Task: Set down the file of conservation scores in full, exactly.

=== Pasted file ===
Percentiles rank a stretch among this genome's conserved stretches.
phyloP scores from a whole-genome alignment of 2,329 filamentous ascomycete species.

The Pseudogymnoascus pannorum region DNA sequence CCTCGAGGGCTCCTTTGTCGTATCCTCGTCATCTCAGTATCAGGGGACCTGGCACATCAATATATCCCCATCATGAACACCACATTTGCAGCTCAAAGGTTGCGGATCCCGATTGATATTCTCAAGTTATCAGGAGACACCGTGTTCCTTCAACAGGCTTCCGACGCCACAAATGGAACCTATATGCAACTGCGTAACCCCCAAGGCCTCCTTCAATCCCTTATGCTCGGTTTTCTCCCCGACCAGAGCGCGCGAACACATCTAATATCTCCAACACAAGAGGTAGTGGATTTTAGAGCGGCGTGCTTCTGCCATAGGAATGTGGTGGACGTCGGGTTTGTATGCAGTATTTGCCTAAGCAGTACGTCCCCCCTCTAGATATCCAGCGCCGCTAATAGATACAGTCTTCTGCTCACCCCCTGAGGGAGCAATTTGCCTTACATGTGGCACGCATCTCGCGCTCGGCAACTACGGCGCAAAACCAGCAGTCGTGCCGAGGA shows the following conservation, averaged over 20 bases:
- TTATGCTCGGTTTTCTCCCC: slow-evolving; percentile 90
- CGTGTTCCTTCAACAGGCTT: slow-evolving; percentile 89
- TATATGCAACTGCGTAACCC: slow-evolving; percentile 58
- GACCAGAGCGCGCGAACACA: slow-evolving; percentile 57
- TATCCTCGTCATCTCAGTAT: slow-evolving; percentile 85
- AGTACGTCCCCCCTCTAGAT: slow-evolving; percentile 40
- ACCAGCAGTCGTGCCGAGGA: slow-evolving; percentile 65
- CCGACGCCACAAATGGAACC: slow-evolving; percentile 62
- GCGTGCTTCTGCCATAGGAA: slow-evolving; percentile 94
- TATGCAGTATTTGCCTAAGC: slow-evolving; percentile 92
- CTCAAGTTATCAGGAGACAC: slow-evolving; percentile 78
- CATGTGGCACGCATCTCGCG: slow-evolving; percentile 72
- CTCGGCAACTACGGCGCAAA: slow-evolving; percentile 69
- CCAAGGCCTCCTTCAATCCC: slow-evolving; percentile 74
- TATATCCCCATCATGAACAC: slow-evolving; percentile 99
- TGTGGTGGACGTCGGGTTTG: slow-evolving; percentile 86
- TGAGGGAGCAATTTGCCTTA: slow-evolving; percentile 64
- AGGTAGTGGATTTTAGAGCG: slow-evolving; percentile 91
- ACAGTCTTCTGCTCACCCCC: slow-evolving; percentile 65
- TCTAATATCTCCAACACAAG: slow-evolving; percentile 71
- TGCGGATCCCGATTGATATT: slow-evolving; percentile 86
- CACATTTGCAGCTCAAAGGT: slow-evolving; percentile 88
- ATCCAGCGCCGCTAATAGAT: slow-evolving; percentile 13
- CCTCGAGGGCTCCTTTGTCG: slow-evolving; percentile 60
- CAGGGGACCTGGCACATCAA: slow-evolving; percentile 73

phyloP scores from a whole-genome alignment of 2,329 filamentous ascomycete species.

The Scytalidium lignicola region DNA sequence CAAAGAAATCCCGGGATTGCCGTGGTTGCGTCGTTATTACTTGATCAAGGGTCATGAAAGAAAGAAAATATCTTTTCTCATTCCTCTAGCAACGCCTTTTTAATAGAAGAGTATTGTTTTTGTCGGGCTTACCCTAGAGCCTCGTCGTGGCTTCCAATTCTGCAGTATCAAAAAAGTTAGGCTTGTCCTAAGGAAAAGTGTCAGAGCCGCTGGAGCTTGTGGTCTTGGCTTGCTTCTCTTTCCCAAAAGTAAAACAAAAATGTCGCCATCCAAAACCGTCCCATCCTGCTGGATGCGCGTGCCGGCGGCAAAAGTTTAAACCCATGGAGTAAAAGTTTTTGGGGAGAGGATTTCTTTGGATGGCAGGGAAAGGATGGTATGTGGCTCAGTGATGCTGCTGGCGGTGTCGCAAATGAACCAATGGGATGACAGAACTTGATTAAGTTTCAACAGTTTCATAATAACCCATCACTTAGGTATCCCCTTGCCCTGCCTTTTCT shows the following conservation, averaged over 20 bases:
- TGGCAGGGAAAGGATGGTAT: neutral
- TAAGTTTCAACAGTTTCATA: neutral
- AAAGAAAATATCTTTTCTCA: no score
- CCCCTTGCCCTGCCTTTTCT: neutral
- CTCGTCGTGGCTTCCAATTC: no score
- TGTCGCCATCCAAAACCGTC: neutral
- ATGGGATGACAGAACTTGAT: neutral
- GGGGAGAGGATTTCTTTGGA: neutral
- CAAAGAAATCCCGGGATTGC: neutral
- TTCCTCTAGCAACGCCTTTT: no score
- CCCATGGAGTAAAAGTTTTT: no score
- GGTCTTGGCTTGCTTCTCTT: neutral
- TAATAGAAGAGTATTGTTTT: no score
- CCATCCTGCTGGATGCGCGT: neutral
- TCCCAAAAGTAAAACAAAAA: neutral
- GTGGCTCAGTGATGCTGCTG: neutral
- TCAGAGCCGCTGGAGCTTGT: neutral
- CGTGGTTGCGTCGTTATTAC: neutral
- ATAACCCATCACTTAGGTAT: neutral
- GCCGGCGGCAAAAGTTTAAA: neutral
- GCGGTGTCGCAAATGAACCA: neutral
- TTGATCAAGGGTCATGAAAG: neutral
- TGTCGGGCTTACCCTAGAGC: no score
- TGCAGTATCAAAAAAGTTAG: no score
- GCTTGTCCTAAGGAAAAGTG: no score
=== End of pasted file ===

Percentiles rank a stretch among this genome's conserved stretches.
phyloP scores from a whole-genome alignment of 2,329 filamentous ascomycete species.

The Pseudogymnoascus pannorum region DNA sequence CCTCGAGGGCTCCTTTGTCGTATCCTCGTCATCTCAGTATCAGGGGACCTGGCACATCAATATATCCCCATCATGAACACCACATTTGCAGCTCAAAGGTTGCGGATCCCGATTGATATTCTCAAGTTATCAGGAGACACCGTGTTCCTTCAACAGGCTTCCGACGCCACAAATGGAACCTATATGCAACTGCGTAACCCCCAAGGCCTCCTTCAATCCCTTATGCTCGGTTTTCTCCCCGACCAGAGCGCGCGAACACATCTAATATCTCCAACACAAGAGGTAGTGGATTTTAGAGCGGCGTGCTTCTGCCATAGGAATGTGGTGGACGTCGGGTTTGTATGCAGTATTTGCCTAAGCAGTACGTCCCCCCTCTAGATATCCAGCGCCGCTAATAGATACAGTCTTCTGCTCACCCCCTGAGGGAGCAATTTGCCTTACATGTGGCACGCATCTCGCGCTCGGCAACTACGGCGCAAAACCAGCAGTCGTGCCGAGGA shows the following conservation, averaged over 20 bases:
- TTATGCTCGGTTTTCTCCCC: slow-evolving; percentile 90
- CGTGTTCCTTCAACAGGCTT: slow-evolving; percentile 89
- TATATGCAACTGCGTAACCC: slow-evolving; percentile 58
- GACCAGAGCGCGCGAACACA: slow-evolving; percentile 57
- TATCCTCGTCATCTCAGTAT: slow-evolving; percentile 85
- AGTACGTCCCCCCTCTAGAT: slow-evolving; percentile 40
- ACCAGCAGTCGTGCCGAGGA: slow-evolving; percentile 65
- CCGACGCCACAAATGGAACC: slow-evolving; percentile 62
- GCGTGCTTCTGCCATAGGAA: slow-evolving; percentile 94
- TATGCAGTATTTGCCTAAGC: slow-evolving; percentile 92
- CTCAAGTTATCAGGAGACAC: slow-evolving; percentile 78
- CATGTGGCACGCATCTCGCG: slow-evolving; percentile 72
- CTCGGCAACTACGGCGCAAA: slow-evolving; percentile 69
- CCAAGGCCTCCTTCAATCCC: slow-evolving; percentile 74
- TATATCCCCATCATGAACAC: slow-evolving; percentile 99
- TGTGGTGGACGTCGGGTTTG: slow-evolving; percentile 86
- TGAGGGAGCAATTTGCCTTA: slow-evolving; percentile 64
- AGGTAGTGGATTTTAGAGCG: slow-evolving; percentile 91
- ACAGTCTTCTGCTCACCCCC: slow-evolving; percentile 65
- TCTAATATCTCCAACACAAG: slow-evolving; percentile 71
- TGCGGATCCCGATTGATATT: slow-evolving; percentile 86
- CACATTTGCAGCTCAAAGGT: slow-evolving; percentile 88
- ATCCAGCGCCGCTAATAGAT: slow-evolving; percentile 13
- CCTCGAGGGCTCCTTTGTCG: slow-evolving; percentile 60
- CAGGGGACCTGGCACATCAA: slow-evolving; percentile 73

phyloP scores from a whole-genome alignment of 2,329 filamentous ascomycete species.

The Scytalidium lignicola region DNA sequence CAAAGAAATCCCGGGATTGCCGTGGTTGCGTCGTTATTACTTGATCAAGGGTCATGAAAGAAAGAAAATATCTTTTCTCATTCCTCTAGCAACGCCTTTTTAATAGAAGAGTATTGTTTTTGTCGGGCTTACCCTAGAGCCTCGTCGTGGCTTCCAATTCTGCAGTATCAAAAAAGTTAGGCTTGTCCTAAGGAAAAGTGTCAGAGCCGCTGGAGCTTGTGGTCTTGGCTTGCTTCTCTTTCCCAAAAGTAAAACAAAAATGTCGCCATCCAAAACCGTCCCATCCTGCTGGATGCGCGTGCCGGCGGCAAAAGTTTAAACCCATGGAGTAAAAGTTTTTGGGGAGAGGATTTCTTTGGATGGCAGGGAAAGGATGGTATGTGGCTCAGTGATGCTGCTGGCGGTGTCGCAAATGAACCAATGGGATGACAGAACTTGATTAAGTTTCAACAGTTTCATAATAACCCATCACTTAGGTATCCCCTTGCCCTGCCTTTTCT shows the following conservation, averaged over 20 bases:
- TGGCAGGGAAAGGATGGTAT: neutral
- TAAGTTTCAACAGTTTCATA: neutral
- AAAGAAAATATCTTTTCTCA: no score
- CCCCTTGCCCTGCCTTTTCT: neutral
- CTCGTCGTGGCTTCCAATTC: no score
- TGTCGCCATCCAAAACCGTC: neutral
- ATGGGATGACAGAACTTGAT: neutral
- GGGGAGAGGATTTCTTTGGA: neutral
- CAAAGAAATCCCGGGATTGC: neutral
- TTCCTCTAGCAACGCCTTTT: no score
- CCCATGGAGTAAAAGTTTTT: no score
- GGTCTTGGCTTGCTTCTCTT: neutral
- TAATAGAAGAGTATTGTTTT: no score
- CCATCCTGCTGGATGCGCGT: neutral
- TCCCAAAAGTAAAACAAAAA: neutral
- GTGGCTCAGTGATGCTGCTG: neutral
- TCAGAGCCGCTGGAGCTTGT: neutral
- CGTGGTTGCGTCGTTATTAC: neutral
- ATAACCCATCACTTAGGTAT: neutral
- GCCGGCGGCAAAAGTTTAAA: neutral
- GCGGTGTCGCAAATGAACCA: neutral
- TTGATCAAGGGTCATGAAAG: neutral
- TGTCGGGCTTACCCTAGAGC: no score
- TGCAGTATCAAAAAAGTTAG: no score
- GCTTGTCCTAAGGAAAAGTG: no score